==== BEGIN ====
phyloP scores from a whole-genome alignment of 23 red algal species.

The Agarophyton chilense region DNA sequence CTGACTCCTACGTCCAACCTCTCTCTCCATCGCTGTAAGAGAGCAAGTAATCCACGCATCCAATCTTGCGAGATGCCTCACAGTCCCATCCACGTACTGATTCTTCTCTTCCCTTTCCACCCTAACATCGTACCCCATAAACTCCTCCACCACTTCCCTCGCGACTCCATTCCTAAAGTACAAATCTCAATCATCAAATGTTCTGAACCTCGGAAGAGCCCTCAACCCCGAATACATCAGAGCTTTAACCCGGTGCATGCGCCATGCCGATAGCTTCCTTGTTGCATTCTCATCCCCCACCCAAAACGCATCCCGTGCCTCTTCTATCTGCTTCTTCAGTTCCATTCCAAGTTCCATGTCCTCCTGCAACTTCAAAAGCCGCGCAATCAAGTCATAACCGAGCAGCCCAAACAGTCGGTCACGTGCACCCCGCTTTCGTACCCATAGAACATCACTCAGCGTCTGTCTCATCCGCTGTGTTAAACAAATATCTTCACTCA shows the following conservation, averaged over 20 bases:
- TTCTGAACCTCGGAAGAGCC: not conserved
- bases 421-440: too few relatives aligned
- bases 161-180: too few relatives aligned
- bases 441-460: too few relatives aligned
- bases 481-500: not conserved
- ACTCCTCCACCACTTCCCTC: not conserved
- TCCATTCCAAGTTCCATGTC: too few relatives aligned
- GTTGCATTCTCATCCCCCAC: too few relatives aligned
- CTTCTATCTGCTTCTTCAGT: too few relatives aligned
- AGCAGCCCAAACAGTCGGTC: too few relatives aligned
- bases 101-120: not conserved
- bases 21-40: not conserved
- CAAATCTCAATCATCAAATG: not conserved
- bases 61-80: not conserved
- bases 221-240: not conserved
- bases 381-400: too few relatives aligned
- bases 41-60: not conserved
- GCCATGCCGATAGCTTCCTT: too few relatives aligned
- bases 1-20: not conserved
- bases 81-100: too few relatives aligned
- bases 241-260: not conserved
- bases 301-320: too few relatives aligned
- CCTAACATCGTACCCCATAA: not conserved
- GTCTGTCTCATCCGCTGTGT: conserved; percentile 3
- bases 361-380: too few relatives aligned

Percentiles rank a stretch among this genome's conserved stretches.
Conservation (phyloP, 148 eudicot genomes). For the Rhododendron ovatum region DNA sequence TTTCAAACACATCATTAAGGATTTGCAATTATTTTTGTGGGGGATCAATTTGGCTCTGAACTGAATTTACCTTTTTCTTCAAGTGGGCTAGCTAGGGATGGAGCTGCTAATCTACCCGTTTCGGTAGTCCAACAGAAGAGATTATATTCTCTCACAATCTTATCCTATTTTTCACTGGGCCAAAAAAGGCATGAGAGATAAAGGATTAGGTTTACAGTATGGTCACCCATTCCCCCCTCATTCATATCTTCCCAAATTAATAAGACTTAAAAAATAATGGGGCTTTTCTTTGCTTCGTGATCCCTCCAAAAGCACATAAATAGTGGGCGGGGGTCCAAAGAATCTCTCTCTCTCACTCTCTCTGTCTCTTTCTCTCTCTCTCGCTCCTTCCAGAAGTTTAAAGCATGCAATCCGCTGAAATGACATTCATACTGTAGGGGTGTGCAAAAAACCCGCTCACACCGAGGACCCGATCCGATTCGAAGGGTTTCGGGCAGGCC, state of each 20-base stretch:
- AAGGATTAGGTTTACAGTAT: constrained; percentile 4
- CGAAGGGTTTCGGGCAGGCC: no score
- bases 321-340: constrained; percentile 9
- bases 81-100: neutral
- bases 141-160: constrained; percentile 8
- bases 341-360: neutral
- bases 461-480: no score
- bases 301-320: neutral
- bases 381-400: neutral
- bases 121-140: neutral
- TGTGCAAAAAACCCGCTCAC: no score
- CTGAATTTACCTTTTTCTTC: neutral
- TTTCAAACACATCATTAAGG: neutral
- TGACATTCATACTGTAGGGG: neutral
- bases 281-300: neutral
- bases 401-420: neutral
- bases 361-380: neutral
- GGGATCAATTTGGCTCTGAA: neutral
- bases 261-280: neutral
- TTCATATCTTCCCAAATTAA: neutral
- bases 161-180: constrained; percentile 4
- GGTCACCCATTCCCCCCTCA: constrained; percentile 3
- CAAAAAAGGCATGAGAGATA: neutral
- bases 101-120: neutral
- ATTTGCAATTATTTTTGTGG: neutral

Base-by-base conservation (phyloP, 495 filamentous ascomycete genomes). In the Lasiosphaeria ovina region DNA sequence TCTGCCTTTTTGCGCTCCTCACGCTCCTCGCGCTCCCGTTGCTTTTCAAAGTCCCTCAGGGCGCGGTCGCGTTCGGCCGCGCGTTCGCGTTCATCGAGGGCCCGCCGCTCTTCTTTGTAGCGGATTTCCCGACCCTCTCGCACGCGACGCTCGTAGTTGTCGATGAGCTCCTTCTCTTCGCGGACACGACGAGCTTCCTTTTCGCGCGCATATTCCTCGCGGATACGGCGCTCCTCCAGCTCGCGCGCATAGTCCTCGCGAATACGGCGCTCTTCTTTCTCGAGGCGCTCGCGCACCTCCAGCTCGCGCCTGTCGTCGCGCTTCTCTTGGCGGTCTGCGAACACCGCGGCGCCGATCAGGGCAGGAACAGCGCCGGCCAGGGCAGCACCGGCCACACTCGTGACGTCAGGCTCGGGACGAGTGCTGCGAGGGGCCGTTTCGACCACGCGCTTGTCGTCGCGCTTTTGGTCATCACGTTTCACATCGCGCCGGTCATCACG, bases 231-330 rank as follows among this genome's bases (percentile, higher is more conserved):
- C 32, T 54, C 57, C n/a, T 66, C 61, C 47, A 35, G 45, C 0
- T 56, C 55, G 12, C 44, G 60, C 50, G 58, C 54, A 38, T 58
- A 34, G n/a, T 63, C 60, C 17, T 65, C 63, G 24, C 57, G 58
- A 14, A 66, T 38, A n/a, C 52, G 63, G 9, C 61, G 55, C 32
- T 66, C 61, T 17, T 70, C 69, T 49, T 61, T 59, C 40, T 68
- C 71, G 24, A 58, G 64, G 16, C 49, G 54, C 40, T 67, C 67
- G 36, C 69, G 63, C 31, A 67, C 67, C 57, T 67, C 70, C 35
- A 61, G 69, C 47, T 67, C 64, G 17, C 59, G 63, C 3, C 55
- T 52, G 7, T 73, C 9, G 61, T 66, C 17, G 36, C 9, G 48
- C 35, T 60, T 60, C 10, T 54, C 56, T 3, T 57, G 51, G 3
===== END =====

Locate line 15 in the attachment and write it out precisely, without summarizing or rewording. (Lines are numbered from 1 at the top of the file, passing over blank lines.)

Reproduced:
- CAAATCTCAATCATCAAATG: not conserved